An ophthalmologist and a scientist from the Department of Energy’s Oak Ridge National Laboratories in Tennessee believe they can help doctors detect diabetic retinopathy long before the disease wreaks havoc on their patients’ vision. Their startup company, Automated Medical Diagnostics (AMDx), has developed software that can detect the early signs of diabetic retinopathy by comparing digital photos of a patient’s retina to images that represent various stages of diabetic eye disease. AMDx’s founders believe their technology will enable all health workers–even those who are not trained in eye care–to take retinal scans of any patient, zap them over the Internet to AMDx’s servers, and get a diagnosis back before the patient leaves the office. “We’re trying to show we can be as accurate as a trained ophthalmologist,” says Ken Tobin, AMDx co-founder and division director of measurement science and systems engineering at Oak Ridge.

AMDx’s technology was inspired by a system that Oak Ridge scientists originally developed to help semiconductor manufacturers analyze defects in computer chips. Their software essentially teaches computers a technique called “content-based image retrieval.” The system can take a single image of a chip and then sort through giant databases of other images to find similar visual patterns–a process that some chipmakers now use to spot problems and improve manufacturing methods.

In 2005, Tobin met Edward Chaum, an ophthalmologist and professor at the University of Tennessee’s Hamilton Eye Institute in Memphis. “Less than half of diabetics are screened in any given year for retinopathy, despite the fact that they are told they need regular eye exams,” Chaum says. Many patients don’t have health insurance, he says, or they just don’t want the hassle of traveling to see yet another specialist. But Chaum and Tobin realized that if primary care doctors could do basic eye screenings on diabetic patients, they might catch many more cases of retinopathy than are being detected today.

The retina is particularly well suited to content-based image retrieval, Tobin says. Unlike other types of medical images, such as brain scans and mammograms–which are highly variable and require multiple images to create a three-dimensional effect–the retina is virtually two-dimensional and similar from one photo to another. That makes it easier for the technology to detect lesions, leaky blood vessels, swelling, and other abnormalities on the retina that can be early signs of disease. Chaum and Tobin spent five years developing algorithms that can extract information from retinal images and screen it against a database of more than 20,000 photos. AMDx doesn’t produce diagnoses but rather alerts doctors to patients who need to be referred to specialists for more in-depth testing, diagnoses and treatments.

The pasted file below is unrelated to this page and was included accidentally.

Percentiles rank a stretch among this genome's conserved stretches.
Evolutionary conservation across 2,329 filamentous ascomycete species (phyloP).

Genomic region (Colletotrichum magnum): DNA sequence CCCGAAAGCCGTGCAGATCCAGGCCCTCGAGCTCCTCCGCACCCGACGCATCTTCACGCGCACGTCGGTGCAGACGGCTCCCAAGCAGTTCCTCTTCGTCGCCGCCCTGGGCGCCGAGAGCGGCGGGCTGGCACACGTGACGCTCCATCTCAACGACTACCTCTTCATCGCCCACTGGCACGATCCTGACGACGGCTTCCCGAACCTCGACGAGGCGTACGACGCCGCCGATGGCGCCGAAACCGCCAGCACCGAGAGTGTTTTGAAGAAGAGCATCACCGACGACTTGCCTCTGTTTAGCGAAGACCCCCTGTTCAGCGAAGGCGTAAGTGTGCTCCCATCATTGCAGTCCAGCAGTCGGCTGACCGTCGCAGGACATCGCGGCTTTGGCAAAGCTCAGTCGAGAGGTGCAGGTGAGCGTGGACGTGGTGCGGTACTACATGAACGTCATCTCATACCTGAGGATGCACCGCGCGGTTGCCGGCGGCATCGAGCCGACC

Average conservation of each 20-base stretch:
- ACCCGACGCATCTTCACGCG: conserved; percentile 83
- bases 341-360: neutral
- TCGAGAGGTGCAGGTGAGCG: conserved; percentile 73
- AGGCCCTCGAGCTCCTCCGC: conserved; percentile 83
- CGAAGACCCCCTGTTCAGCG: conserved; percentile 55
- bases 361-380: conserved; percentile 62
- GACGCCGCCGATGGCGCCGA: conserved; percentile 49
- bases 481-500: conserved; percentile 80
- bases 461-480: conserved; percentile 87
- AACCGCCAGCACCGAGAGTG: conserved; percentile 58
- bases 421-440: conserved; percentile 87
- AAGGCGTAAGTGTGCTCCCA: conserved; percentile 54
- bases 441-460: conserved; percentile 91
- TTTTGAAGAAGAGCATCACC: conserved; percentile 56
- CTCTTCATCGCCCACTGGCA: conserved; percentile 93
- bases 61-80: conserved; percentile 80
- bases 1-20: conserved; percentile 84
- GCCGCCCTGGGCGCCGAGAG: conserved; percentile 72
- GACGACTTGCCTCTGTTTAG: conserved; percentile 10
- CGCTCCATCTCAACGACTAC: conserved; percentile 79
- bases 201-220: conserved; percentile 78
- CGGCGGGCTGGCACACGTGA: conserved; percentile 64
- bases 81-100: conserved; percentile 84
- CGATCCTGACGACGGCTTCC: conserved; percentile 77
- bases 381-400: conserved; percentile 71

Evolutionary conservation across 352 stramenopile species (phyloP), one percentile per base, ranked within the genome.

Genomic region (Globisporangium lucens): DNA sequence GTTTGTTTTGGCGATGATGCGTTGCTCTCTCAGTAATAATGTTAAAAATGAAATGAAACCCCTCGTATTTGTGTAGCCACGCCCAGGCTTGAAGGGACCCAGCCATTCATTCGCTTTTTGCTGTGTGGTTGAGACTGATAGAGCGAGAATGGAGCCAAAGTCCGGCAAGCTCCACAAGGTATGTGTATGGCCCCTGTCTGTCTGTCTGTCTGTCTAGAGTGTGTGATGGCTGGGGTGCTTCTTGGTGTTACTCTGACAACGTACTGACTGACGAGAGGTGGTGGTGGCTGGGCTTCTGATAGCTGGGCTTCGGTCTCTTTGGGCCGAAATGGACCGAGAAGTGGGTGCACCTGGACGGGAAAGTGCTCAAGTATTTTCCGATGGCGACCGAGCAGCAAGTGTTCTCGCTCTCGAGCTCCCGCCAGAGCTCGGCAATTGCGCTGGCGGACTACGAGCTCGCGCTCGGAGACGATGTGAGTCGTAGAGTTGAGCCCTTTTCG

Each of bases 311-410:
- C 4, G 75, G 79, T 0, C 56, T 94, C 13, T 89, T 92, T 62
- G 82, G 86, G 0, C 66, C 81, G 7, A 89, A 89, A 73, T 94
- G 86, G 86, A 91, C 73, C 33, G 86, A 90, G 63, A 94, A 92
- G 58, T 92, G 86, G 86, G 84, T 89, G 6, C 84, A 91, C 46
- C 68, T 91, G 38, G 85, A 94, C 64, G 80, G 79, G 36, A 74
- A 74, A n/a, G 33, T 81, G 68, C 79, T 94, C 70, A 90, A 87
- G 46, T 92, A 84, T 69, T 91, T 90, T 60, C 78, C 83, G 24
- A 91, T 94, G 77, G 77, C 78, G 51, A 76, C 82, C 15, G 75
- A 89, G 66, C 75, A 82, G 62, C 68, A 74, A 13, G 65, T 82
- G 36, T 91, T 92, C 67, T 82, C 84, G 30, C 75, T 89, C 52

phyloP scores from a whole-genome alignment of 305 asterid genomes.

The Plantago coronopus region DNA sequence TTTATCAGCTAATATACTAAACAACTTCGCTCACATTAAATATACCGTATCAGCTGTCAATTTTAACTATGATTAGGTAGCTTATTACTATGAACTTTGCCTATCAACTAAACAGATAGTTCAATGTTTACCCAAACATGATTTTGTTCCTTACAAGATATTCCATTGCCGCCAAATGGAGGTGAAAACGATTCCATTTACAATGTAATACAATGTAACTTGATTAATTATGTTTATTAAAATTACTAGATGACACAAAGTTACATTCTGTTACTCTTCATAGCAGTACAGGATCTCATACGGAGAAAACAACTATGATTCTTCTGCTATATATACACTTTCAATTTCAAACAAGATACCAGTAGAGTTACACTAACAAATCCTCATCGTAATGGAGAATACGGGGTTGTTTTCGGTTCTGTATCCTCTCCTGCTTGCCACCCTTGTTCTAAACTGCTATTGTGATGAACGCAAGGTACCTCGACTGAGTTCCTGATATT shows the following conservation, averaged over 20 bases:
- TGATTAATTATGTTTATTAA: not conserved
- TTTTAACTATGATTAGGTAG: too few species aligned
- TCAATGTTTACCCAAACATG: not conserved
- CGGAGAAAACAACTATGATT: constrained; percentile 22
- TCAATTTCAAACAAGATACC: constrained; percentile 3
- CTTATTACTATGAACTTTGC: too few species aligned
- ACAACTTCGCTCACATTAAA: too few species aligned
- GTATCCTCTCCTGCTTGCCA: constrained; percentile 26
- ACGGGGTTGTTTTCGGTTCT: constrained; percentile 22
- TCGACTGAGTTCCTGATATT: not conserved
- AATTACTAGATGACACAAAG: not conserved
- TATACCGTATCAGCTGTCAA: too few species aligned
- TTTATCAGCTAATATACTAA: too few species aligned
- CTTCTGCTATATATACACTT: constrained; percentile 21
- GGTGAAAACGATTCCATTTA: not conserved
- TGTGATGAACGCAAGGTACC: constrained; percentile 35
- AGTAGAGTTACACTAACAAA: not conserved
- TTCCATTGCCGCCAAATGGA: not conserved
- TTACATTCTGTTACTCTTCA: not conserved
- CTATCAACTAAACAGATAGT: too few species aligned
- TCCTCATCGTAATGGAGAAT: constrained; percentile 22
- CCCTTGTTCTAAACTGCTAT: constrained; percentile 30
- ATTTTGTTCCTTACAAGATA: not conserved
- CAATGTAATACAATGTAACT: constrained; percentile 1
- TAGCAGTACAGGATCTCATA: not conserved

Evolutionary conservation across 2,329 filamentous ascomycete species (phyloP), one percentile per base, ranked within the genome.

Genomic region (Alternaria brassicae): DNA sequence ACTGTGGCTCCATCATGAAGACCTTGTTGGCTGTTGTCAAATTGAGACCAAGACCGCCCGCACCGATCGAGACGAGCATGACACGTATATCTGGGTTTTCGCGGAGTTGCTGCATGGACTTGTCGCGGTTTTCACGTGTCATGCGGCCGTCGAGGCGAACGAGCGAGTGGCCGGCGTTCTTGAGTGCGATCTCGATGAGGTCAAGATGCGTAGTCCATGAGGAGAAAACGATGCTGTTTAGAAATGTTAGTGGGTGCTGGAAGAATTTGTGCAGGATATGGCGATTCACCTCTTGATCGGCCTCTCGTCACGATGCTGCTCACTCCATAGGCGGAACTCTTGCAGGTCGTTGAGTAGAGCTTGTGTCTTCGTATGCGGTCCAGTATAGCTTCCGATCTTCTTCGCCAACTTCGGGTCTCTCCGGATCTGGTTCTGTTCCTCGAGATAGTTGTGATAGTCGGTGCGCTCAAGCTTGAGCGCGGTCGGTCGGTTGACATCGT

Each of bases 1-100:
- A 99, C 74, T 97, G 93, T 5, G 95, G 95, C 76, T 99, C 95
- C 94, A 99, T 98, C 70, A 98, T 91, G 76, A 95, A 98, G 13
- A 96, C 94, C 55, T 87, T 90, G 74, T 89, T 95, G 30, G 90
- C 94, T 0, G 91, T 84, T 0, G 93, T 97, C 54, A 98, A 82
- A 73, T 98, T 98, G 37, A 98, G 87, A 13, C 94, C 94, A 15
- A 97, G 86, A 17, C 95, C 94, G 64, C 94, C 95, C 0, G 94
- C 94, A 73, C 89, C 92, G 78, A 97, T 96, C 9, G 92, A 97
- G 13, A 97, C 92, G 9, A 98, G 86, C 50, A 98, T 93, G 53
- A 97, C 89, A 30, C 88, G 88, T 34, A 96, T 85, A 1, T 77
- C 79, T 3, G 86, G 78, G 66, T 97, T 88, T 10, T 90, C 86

AMDx is currently testing its system in a handful of clinics in Mississippi and Tennessee. Training doctors is easy, Chaum says, because the cameras have features like auto-focus, and they don’t require that the patients’ eyes be dilated. The photos are sent over the Internet to AMDx’s servers and automatically compared to images in its database. Chaum then checks each result manually–a process that takes about 90 seconds per case, he says.

AMDx’s goal is to ultimately turn over the entire job to its computers, but for now it must rely on Chaum’s review. That’s because some insurers–most notably Medicare and Medicaid–will only reimburse physicians for eye screenings after an ophthalmologist examines the results. Chaum and Tobin are collecting data, with the goal of proving to both regulators and insurers that their computers are as effective as Chaum at detecting disease. “The computers can handle thousands of reports a day. The bottleneck is me signing off on them,” Chaum admits.

Efforts to remotely diagnose eye diseases have been tried on a limited basis by the Veterans Administration hospitals and other institutions. Some ophthalmologists believe that if the idea catches on, they’ll be able to treat many more cases of diabetic retinopathy than they can today. “If you can teach a clinician to recognize changes in the eye, you can teach a computer to do it,” says Barrett Katz, an ophthalmologist and professor at Montefiore Medical Center and the Albert Einstein College of Medicine in the Bronx, NY. “It doesn’t take an ophthalmologist to gather these images–if anyone could do it, that would be a major step forward.”

Tobin and Chaum are on the hunt for venture capital to fund AMDx’s expansion. They hope the current focus on health reform will give them a boost, because the ongoing debate is drawing attention to the need for improving the efficiency of the health care system. “It’s not that we can’t treat diabetic retinopathy,” Chaum says. “It’s that we’re inefficient in how we screen for it.”

Testing the FDA: Pathway Genomics, a startup that sells a genetic testing kit to consumers over the Internet, garnered regulatory attention when it announced plans to sell the test at Walgreens.     Credit: Pathway Genomics


Questions arise over several companies’ plans for over-the-counter genetic tests